Anyone ever replaced only some 3/8" plywood with 1/2"? Was the transition noticeable?

I have an old house with 3/8 plywood, on joists spaced 24" oc. You can feel the bit of give of the plywood when walking between joists, but its otherwise been fine. I do think its thinner than ideal, given the soft feel, but don’t have the budget to replace all of it on the house, and the contractor wasn’t interested in doing it either, so I’m opting not to replace what isn’t damaged.

However there is a large repair being made with many sheets in a particular area being replaced (and possibly a few scattered ones here and there). With 1/2 being the standard now to my knowledge, I’d hate to go to all the work and expense and put 3/8 right back on. I’d rather just use 1/2 if I knew there were no issues.

I heard a couple roofers say different things. One says you would never even see that 1/8 inch difference after having all the shingles on and should just use 1/2 for anything new. Others say you would see that 1/8, and that the edge could be a problem area. Not sure if any of these opinions came from real experience or just guessing though, and I haven’t found any sort of pictures or hard evidence to see it myself.

Anyone ever done this before, and have any input if it would be better to just stick with 3/8", or transition to the 1/2"? I’m also leaning towards possibly using 7/16 or else using 1/2 but tapering the edges down with a belt sander to make a closer match.

You cant get “1/2 inch” anyways.
It is actually the 7/16 or 15/32.
No, you wont notice a difference.
No, it wont be a problem.

If you want to be anal about it
You could lay a shingle up against any tall edges to plain it out.
Do that before You install underlayment.

Edit… i should mention im anal.
I assure you, it will be perfect.
If one shingle thickness does not plain it out,
Use Two.
But i dont think you’ll need to.
If a second shingle is needed, cut that one a little shorter to feather out the other side.
Cut it an inch shorter so you feather out the other side.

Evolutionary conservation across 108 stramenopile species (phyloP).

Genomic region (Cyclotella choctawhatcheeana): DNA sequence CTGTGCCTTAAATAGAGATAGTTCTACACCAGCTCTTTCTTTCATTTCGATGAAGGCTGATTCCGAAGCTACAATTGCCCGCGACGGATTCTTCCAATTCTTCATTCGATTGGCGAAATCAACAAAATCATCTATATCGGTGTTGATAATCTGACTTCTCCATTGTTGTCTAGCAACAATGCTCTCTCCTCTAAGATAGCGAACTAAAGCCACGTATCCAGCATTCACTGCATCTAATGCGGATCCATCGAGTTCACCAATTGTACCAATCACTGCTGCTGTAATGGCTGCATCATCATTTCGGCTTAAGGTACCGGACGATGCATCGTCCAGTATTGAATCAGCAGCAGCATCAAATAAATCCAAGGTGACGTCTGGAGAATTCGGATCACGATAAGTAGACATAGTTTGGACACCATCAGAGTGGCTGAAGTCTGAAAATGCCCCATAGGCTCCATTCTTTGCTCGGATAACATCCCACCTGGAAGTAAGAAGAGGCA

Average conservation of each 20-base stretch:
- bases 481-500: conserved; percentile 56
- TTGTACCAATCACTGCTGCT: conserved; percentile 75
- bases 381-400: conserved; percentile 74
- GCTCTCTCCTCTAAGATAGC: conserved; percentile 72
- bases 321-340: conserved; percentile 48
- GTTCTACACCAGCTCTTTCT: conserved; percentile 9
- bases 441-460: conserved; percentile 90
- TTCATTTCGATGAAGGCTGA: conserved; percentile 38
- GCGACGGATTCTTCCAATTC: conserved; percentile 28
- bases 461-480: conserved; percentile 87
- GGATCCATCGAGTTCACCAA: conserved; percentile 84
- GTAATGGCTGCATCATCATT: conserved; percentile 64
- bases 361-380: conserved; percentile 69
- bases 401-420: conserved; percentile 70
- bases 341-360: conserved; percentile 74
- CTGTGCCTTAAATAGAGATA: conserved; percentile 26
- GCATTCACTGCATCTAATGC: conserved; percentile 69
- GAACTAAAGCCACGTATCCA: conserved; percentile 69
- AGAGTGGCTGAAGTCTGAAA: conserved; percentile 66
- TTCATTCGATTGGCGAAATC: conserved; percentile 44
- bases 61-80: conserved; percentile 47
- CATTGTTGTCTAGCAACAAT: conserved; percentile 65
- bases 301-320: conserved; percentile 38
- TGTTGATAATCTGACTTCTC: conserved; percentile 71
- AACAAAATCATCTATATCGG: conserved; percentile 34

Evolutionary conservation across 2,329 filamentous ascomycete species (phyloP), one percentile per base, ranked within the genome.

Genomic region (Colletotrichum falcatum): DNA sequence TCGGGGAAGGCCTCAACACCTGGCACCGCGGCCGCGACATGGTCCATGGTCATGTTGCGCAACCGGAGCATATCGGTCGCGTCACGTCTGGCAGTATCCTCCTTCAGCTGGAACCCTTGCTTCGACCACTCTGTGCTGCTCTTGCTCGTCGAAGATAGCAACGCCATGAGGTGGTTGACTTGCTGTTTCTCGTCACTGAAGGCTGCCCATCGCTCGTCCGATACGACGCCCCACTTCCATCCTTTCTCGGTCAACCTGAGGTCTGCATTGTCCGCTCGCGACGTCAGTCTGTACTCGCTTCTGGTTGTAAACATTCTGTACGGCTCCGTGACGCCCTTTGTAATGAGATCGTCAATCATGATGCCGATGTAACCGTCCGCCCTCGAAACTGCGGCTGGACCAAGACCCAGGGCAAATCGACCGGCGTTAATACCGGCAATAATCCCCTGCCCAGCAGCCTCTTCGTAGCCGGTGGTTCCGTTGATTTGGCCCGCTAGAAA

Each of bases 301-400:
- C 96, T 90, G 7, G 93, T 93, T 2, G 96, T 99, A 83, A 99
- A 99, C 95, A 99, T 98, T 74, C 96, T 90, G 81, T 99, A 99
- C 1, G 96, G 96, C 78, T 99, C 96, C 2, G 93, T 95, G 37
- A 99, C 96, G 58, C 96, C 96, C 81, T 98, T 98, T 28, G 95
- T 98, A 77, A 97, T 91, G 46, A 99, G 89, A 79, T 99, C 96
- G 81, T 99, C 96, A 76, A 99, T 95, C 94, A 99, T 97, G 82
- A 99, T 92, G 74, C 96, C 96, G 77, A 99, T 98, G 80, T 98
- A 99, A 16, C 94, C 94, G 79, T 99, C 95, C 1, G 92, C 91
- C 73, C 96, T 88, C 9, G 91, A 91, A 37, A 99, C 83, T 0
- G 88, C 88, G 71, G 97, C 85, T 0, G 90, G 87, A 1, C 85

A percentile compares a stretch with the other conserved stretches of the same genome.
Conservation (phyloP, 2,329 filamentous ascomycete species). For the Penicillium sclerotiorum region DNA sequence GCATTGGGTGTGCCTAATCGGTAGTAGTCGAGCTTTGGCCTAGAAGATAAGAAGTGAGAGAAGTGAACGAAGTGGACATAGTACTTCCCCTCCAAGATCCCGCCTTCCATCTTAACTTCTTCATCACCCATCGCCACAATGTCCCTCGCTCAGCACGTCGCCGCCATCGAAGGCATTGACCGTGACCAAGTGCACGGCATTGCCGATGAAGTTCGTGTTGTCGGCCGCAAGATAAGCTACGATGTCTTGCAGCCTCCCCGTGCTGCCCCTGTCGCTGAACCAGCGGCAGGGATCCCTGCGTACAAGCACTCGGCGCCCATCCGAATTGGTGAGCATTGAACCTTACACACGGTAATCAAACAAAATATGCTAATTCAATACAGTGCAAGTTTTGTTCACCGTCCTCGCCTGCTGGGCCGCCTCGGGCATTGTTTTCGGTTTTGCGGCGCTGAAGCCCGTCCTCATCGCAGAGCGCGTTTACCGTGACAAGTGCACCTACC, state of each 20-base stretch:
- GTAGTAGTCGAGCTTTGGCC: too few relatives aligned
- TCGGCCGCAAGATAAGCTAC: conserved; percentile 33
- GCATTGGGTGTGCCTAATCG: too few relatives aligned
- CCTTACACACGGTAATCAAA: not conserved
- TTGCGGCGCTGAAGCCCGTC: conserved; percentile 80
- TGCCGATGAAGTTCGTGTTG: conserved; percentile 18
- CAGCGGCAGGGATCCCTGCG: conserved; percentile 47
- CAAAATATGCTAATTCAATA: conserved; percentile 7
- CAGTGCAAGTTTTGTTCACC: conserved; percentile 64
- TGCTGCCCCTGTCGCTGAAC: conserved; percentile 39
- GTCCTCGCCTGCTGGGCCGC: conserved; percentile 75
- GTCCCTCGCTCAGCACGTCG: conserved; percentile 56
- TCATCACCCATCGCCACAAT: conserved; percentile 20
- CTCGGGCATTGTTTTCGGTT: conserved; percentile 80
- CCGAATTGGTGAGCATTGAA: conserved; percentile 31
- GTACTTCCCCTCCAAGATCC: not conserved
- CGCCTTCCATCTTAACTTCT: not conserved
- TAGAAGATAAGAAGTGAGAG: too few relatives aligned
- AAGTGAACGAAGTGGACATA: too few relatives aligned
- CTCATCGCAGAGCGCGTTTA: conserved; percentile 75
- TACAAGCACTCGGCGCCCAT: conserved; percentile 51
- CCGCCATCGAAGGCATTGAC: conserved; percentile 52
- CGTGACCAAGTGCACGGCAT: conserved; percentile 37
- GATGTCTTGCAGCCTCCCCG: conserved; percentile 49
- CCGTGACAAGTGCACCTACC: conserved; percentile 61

You wont notice it at all. My in laws bought a shed from the local college,built by students. They used 1/4" osb as the roof sheathing, held up much better than you would have thought. When I replaced the roof, I used 7/16" osb to replace the couple of bad sheets and the little bumps are nearly impossible to notice.

Thanks. As a follow up, in case anyone else is in this situation. I replaced many sheets with 1/2 inch, both in horizontal rows like across the front, and some runs of vertical ones (which were staggered), as well as at least one solo sheet all by itself. I could not see the difference at all in my case, and definitely recommend just going 1/2 inch. This was with 30 year architectural shingles.

Believe it or not, you couldn’t even see the 1/8th difference a lot of the time even when up close. The old sheets were a bit worn out, and possibly the edges swollen a bit, or not sitting too nice, so many times the 1/2" actually ended up sitting pretty close to flush. So even before the shingles were on, you really couldn’t realistically see the difference from the ground or often times, even when right up there working you couldn’t really see it. No need to worry about tapering any edges or anything.

Perhaps if the roof was dead perfect flat and new, maybe you would see something, but in my case (and I’d imagine almost any case where 3/8th is used), it is an old house and there are probably larger dips and bumps elsewhere than any 1/8th plywood difference. In fact, the areas that show the most are older 3/8th sheets that were a bit aged but we didn’t have time to replace them. Those show a little sag.

There actually were a couple sheets that were replaced with 3/8, since we had both sizes on hand. I can definitely say there is a world of difference in the solid feel of the 1/2.

There was one advantage of 3/8. It is easier to replace a piece in the middle of all others pieces with 3/8 while keeping all H clips on both sides, since 2 people can work together to flex it into place, which wouldn’t be possible with 1/2". With 1/2", according to all the carpenters and roofers, as well as my own knowledge, there just isn’t a way to get all the clips on without bending some of the tabs out of the way.

Overall, I’d say from my personal experience, no need to even think about this as hard as I did. Just go 1/2" for any new pieces.